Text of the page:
Question

double DAC conversion while using 'analog in' and 'analog out' in Connect

  • 12 October 2016
  • 30 replies
  • 1168 views

Hello everyone.

I wonder if Sonos Connect does the DAC conversion of analog signal, that comes in to the device, and then do the conversion again while sending it to 'analog out'?

I think it does and I look for a possibility to use Connect as a preaplifier but without double conversion?

I need to plug in hi-end CD (with better DAC then Sonos) to power aplifier and would like to use Sonos as a preaplifier but without loosing quality.

It is possible?

Pawel

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30 replies

From my experience in early days with Sonos, not trusting at that time the DAC quality in Connect and use of high end SACD player, I suggest this alternative that now works very well for me:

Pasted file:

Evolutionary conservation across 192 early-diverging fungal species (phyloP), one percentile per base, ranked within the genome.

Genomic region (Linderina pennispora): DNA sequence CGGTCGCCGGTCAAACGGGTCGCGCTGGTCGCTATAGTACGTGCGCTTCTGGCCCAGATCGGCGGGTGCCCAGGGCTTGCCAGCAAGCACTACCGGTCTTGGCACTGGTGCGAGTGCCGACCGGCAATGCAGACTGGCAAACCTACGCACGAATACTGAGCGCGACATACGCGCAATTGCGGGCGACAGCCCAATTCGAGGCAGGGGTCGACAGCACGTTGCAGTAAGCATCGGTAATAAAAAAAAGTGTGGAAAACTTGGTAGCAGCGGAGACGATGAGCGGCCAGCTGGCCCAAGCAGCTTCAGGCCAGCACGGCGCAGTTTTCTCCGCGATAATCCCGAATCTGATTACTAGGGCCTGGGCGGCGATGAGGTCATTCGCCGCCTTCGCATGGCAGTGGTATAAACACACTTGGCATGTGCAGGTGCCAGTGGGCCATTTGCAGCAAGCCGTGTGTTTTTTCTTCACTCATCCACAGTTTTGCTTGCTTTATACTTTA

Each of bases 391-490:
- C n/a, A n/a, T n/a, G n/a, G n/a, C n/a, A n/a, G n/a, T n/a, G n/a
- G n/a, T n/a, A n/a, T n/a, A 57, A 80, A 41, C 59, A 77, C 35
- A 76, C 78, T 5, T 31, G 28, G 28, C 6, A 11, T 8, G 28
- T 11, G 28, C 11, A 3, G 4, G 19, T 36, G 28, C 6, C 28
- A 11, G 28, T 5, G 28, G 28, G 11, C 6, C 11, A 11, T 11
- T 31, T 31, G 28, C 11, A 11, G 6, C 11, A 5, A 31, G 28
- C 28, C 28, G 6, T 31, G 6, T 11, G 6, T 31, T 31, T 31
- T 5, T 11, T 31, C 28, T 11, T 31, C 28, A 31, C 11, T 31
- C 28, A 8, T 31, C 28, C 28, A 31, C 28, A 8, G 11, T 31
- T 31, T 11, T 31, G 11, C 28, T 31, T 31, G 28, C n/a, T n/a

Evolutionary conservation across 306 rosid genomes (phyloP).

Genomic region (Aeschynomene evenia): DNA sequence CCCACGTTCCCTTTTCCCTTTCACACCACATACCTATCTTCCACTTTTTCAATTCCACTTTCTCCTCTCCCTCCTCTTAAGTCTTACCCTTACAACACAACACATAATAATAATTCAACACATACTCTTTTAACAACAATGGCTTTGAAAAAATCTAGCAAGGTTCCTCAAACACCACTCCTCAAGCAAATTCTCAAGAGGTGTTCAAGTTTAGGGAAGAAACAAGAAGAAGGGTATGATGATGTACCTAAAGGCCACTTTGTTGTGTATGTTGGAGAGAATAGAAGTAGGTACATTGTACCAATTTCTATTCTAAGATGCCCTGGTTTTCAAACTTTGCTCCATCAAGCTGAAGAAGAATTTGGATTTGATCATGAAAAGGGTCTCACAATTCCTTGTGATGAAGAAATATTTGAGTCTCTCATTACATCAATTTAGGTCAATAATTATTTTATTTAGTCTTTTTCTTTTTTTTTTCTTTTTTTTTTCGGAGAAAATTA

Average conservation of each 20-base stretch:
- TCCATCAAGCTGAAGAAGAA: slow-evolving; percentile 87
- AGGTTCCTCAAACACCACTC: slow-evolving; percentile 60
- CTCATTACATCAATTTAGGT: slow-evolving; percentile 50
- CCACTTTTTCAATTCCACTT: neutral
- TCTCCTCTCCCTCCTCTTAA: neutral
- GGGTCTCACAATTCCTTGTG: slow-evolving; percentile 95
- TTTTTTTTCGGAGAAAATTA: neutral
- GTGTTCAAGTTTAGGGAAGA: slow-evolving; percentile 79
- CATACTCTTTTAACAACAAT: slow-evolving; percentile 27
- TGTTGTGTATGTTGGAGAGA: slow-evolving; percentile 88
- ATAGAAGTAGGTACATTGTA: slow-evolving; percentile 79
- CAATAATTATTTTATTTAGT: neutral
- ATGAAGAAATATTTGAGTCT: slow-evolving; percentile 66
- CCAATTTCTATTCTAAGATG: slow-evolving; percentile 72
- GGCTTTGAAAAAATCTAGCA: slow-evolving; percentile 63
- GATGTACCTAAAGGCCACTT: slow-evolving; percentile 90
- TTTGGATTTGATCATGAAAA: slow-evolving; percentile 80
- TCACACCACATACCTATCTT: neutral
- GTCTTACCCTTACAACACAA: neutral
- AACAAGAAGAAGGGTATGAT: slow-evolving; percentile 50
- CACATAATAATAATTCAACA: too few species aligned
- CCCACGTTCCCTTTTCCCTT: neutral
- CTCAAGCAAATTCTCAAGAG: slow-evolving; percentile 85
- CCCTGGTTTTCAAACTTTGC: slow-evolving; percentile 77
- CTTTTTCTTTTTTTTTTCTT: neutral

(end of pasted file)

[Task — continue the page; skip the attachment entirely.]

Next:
1. Rip all CDs to a NAS.
2. Wire the Connect in variable volume mode to the power amplifier - analog out to analog in.
3. Enjoy all your music much more conveniently with no loss of quality.

To your other question - the Connect will always do the double conversion of any signal at its analog inputs before the signal is sent on to the analog outputs and there is no way to avoid that.
What's a CD player? 😉
I understand it's a legacy mode of operation for a Bluray/DVD player.
I understand it's a legacy mode of operation for a Bluray/DVD player.

Thanks! 😃
Thank you for all answers!

I plan to have either Technics SL-C700 or Exposure 2010S2.